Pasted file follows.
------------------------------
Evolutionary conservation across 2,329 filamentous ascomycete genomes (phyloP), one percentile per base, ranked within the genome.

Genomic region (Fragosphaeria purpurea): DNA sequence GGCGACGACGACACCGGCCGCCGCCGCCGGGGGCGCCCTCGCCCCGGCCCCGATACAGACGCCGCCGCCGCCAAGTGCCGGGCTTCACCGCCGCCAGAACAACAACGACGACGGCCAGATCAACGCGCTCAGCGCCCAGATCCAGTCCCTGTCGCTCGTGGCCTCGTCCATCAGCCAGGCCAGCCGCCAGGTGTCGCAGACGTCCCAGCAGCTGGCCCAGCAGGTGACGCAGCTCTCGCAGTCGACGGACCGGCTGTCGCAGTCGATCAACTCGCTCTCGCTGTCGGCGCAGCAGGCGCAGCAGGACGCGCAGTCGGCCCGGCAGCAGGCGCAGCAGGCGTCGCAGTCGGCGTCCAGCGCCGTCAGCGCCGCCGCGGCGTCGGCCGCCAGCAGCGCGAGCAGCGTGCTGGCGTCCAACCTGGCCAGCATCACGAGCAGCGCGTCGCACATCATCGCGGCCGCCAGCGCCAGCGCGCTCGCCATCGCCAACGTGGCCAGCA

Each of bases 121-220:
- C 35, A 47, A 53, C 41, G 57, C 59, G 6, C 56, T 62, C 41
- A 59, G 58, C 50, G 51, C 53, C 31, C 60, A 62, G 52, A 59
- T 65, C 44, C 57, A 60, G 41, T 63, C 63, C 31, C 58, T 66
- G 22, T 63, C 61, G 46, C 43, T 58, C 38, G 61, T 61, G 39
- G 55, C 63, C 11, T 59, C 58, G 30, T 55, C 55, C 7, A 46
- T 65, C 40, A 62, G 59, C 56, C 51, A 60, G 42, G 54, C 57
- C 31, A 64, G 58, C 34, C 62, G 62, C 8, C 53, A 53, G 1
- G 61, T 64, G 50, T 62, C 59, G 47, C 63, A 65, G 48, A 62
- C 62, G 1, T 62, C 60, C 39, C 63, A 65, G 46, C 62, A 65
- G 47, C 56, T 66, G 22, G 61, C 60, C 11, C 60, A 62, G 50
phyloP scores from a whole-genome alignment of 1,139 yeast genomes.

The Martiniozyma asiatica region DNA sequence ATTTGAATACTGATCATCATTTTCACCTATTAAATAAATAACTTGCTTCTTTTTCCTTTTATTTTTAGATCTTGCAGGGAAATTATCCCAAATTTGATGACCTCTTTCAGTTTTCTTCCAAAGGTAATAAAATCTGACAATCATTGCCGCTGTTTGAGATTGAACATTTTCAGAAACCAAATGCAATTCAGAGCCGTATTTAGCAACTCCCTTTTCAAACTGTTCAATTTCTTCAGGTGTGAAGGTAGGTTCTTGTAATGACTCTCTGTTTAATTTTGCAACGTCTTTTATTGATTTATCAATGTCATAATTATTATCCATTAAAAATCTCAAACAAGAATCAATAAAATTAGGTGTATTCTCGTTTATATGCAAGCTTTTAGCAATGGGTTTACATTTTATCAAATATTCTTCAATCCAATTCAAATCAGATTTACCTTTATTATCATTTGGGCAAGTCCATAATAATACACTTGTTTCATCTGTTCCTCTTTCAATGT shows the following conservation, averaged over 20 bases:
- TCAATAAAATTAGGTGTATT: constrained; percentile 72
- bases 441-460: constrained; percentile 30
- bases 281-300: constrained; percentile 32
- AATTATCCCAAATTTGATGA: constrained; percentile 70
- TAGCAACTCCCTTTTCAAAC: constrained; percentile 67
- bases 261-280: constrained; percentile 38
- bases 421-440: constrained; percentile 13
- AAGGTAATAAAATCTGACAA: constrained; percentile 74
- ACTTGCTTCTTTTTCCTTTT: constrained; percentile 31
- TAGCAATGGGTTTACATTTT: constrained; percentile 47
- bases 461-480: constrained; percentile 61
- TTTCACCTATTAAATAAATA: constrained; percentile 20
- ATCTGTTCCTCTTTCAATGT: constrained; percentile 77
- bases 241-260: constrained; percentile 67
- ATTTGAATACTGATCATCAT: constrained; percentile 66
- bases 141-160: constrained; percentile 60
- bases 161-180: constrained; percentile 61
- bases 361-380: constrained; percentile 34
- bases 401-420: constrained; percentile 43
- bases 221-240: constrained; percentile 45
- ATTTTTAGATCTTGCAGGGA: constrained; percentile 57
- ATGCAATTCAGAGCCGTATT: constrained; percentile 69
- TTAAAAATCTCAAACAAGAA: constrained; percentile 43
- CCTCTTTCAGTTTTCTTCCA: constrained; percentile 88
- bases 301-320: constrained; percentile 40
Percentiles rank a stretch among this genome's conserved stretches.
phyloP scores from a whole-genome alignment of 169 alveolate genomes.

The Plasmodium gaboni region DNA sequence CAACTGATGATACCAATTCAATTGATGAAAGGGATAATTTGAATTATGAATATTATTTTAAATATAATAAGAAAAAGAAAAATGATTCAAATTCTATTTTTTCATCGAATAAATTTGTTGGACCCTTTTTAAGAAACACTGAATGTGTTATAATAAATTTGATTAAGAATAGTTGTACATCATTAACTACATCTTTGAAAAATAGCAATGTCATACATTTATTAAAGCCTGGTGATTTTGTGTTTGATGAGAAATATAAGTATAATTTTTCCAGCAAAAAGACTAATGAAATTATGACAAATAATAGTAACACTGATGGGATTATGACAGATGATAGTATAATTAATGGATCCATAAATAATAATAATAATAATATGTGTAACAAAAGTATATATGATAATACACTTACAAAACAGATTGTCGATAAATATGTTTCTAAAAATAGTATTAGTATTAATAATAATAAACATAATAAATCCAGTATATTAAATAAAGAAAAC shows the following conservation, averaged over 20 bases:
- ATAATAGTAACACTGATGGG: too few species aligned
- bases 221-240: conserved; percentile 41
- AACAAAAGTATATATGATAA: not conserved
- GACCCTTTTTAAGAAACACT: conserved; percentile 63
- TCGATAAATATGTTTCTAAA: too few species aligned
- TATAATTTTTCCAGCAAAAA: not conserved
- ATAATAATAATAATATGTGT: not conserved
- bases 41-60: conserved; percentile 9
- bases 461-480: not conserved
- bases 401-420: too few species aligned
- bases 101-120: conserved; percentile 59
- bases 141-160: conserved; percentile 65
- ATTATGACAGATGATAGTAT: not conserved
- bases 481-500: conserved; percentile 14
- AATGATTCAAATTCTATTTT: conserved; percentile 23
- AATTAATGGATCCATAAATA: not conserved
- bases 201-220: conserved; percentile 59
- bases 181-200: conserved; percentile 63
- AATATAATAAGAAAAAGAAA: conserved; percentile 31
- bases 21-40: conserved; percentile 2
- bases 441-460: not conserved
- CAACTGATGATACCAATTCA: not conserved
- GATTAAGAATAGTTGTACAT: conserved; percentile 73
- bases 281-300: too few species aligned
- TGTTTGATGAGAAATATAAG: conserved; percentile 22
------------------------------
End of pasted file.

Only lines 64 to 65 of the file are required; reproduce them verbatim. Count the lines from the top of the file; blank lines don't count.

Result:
- bases 441-460: not conserved
- CAACTGATGATACCAATTCA: not conserved